Big Is Beautiful

Who’s afraid of the big Badlands? Not me and Steve! 

How about big ungulates? No problem! 

Or big dinosaur bones?

And big rocks? The bigger the better, and more beautiful than a camera frame can take in. 

And all these big, bold, wonderful things can be found in our National Parks. Preserving them is our biggest, best idea ever. 

Thanks, Tina, for this Lens Artist challenge!

Lens Artist Photo Challenge: Changeable

“The only way to make sense out of change is to plunge into it, move with it, and join the dance.”
Alan Wilson Watts

Steve and I woke up yesterday to a brilliant autumn ballet of frost and color, sun and wind. We said goodbye to the sandhill cranes in our backyard and drove up to Door County to dance with the colors at Peninsula State Park on Green Bay.
Living in Wisconsin does have its benefits. 

Thanks to Amy at The World is a Book for this challenge.

Lens Artists Photo Challenge: Windows & Doors

“Our senses are our windows to the world, and sometimes the wind blows through them and disturbs everything within us. Some of us leave our windows open all the time, allowing the sights and sounds of the world to invade us, penetrate us, and expose our sad, troubled selves.” Thich Nhat Hanh

“When you follow your bliss…doors will open where you would not have thought there would be doors, and where there wouldn’t be a door for anyone else. ” – Joseph Campbell

“The setting sun is reflected from the windows of the almshouse as brightly as from the rich man’s abode; the snow melts before its door as early in the spring. I do not see but a quiet mind may live as contentedly there, and have as cheering thoughts, as in a palace.”
Henry David Thoreau

This week’s challenge is brought to Lens-Artists by Leya.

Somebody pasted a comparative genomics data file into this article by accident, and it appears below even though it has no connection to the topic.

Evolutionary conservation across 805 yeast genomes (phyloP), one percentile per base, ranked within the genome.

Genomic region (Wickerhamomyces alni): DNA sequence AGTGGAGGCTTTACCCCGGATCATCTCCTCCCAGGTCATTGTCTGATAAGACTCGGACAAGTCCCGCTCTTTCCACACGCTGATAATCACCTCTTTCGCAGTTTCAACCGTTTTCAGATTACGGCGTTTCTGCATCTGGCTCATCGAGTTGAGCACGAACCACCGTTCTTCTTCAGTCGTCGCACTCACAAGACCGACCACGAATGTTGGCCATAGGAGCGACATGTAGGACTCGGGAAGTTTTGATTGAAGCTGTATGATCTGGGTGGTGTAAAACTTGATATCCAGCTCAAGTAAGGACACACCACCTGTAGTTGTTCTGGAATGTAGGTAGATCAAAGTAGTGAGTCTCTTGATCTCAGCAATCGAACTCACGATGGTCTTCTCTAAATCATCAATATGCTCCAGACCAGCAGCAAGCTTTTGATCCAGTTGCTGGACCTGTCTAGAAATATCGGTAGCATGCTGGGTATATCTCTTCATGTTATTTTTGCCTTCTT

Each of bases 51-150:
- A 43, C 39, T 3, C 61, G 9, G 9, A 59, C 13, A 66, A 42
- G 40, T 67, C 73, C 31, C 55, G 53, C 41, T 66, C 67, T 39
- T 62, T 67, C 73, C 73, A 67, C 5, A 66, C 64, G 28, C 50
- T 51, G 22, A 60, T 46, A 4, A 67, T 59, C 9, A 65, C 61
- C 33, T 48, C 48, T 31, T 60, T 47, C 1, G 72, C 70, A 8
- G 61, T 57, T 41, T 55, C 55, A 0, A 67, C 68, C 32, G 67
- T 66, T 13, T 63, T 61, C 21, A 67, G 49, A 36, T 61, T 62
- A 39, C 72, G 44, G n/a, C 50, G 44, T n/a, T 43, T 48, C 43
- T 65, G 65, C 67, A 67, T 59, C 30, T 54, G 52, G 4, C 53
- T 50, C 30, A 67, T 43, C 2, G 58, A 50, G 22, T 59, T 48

New Photo Challenge: Lens-Artists “Look Up”

I have been suffering with Photo Challenge withdrawal symptoms, but it’s good to know I’m not alone and that new challenges are always out there. The Lens-Artist group is posting weekly challenges on Saturdays, so I’ve signed up. If you’re interested in joining, HERE is more info. 

This week’s challenge is to “look up”. I just got back from a trip to Badlands National Park, where we enjoyed a marvelous sunset from atop the crest of one of the many ridges. Looking up at the sunset while looking down into the layers of colored rock was a sort of “mirrored” view. 

Thanks, Pati of Pilotfish Blog, for this challenge!

Full-on Summer

After a week of cool, wet weather with low temperatures in the 50s overnight, the Midwest summer has hit Wisconsin. My garden is thick with arugula, and the tomato plant is growing at the rate of a jungle vine. The heat index today is in the danger zone with a high temperature of 92 degrees Fahrenheit and humidity at 78%.

I refuse to turn on the air-conditioner in the house; I have none in my car. I rely on all those passive techniques my mother taught me when we were living in the 1875 Victorian in the Chicago suburbs. I don’t have an attic here; this is a Lannon stone ranch-style house. I open all the windows and the front door at night to let in the cool air and shut everything up when the sun rises in the morning. I have a box fan in the living/dining room, no ceiling fans.

Steve converses about Buddhist mindfulness. What does it feel like in this weather? Without judgement, accepting what is, what do I notice?

The trees are swaying outside my window. As hot as it is, there is a stiff breeze. I see a million shades of green. I hear the hum of the fan. Birdsong woke me at 4:40 a.m., before I shut the windows. I noticed smells inside the house after I shut them. Melting soap in the bathroom. Coffee. My body feels slow, swollen, lazy.

I am trying not to dread the fundraising event I am working tonight. The dress is “formal”. The open bar and silent auction are outside, on the patio. My dress is made of an unfortunately synthetic material (long story). I imagine I will sweat. I fear social embarrassment…and I do not. I don’t really care that much. I like myself. I do fine work. The rest is unimportant. I will practice being gracious and compassionate, and I will come back home to my cool stone house at the end of the evening, strip down and lie beneath an open window, waiting for a thunderstorm. All will be well.

Outside, the butterflies and chipmunks, the birds and deer and Charles the woodchuck go slowly about their summer growth. I imagine that while they may sweat, they do not fret. I aspire to learn their wisdom.